Sitting in an examination room is nerve-racking for some people.

What’s wrong with me? Is it the consumption?

Do I have the coronavirus?

Is that lump a cancerous tumor or a ball of fat?

With me, it’s usually a ball of fat. However, I need to be told so by a medical professional because this time – THIS TIME – my illness could be caused by a lifetime of dangerous activities, like breathing and regular checkups. It’s not caused by red meat and pizza.

When my mother died of lung cancer, I went to the doctor for what we call in the hypochondria biz, Reasonable Assurance from Unreasonable Questions.

Why did I think I may have lung cancer? I never smoked, I never rolled naked in shredded asbestos (that I know of) and I wasn’t in the 1956 film, “The Conqueror,” the location of which was in the fallout zone of nuclear tests and resulted in 91 people who worked on the movie contracting cancer – including John Wayne.

Nope. I should have been clean, but I grew up in the ’70s when people smoked in cars, restaurants, airplanes and probably in the middle of open-heart surgery.

What the doctor found in my chest X-ray was a lump near my lungs. The fear from this announcement and subsequent butt clenching is probably the reason for the hemorrhoids I was in the doctor’s office for today.

By the way, after further examination the lump near my lungs turned out to be a double cheeseburger.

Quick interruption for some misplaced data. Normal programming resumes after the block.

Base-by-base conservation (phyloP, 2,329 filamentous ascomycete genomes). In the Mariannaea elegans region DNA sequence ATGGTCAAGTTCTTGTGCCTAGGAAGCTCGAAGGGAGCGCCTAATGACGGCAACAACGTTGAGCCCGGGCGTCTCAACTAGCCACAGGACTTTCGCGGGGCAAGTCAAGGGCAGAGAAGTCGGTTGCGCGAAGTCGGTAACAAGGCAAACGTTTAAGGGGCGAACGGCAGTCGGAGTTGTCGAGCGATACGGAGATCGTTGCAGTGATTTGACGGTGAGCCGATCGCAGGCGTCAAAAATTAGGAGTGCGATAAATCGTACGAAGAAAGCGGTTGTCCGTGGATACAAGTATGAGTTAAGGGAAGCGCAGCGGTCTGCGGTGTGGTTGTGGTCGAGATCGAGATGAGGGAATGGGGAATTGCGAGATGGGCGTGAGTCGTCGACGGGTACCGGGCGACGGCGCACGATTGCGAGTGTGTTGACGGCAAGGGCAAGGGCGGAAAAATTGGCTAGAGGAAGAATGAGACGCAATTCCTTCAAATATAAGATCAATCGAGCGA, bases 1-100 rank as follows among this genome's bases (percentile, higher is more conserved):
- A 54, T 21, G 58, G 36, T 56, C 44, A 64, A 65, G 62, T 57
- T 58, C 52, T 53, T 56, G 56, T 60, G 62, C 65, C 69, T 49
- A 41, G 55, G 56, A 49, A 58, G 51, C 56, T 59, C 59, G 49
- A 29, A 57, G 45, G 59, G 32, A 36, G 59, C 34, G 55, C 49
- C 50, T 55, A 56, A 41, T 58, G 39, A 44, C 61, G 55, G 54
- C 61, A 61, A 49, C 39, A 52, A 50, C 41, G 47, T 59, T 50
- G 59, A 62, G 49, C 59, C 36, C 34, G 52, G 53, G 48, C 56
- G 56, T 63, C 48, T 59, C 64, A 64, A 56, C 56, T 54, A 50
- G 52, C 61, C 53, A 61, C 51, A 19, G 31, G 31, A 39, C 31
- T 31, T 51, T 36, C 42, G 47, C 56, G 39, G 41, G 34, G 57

Unlike normal people (I can only assume), I’m OK with being told I need surgery. What I’m not OK with is the doctor telling me what he’s is going to do during that surgery.

For example, I don’t need to know what size post-hole digger he’s going to shove up my bum to remove my hemorrhoids because, 1) the visual alone will probably give me a different medical crisis, and 2) during the surgery, I’ll be more doped up than a rock star. When I tell the nurses it’s great to play in Seattle, they’ll know what I’m talking about.

Even though I sat on the examination table’s paper sheet with hands over my ears and my eyes closed, the surgeon told me anyway. Thanks a lot, Doc.

The next step was the surgery.

Although hemorrhoids are the butt of jokes in sitcoms (see what I did there?), people in the real world have a hard time discussing them. Why? Much like the children’s book, “Everyone Poops,” everyone has hemorrhoids. It’s just that not everyone’s hemorrhoids are angry jerks like mine, honking their horn and sticking a middle finger out the window.

There’s no reason for that sort of behavior in a pair of pants. So, I got ready for the hospital.

Preparing for a hospital visit is a lot like preparing for vacation. Wear comfy clothes, understand you’ll probably get sick from the food, and no matter how much you’ve read or talked with the experts, you really have no idea what’s going to happen. Am I going to get plenty of sun or have something removed?

Either way, take a picture, I’m the one with my eyes closed.

Jason Offutt’s newest book, “Chasing American Monsters: 251 Creatures, Cryptids, and Hairy Beasts,” is available at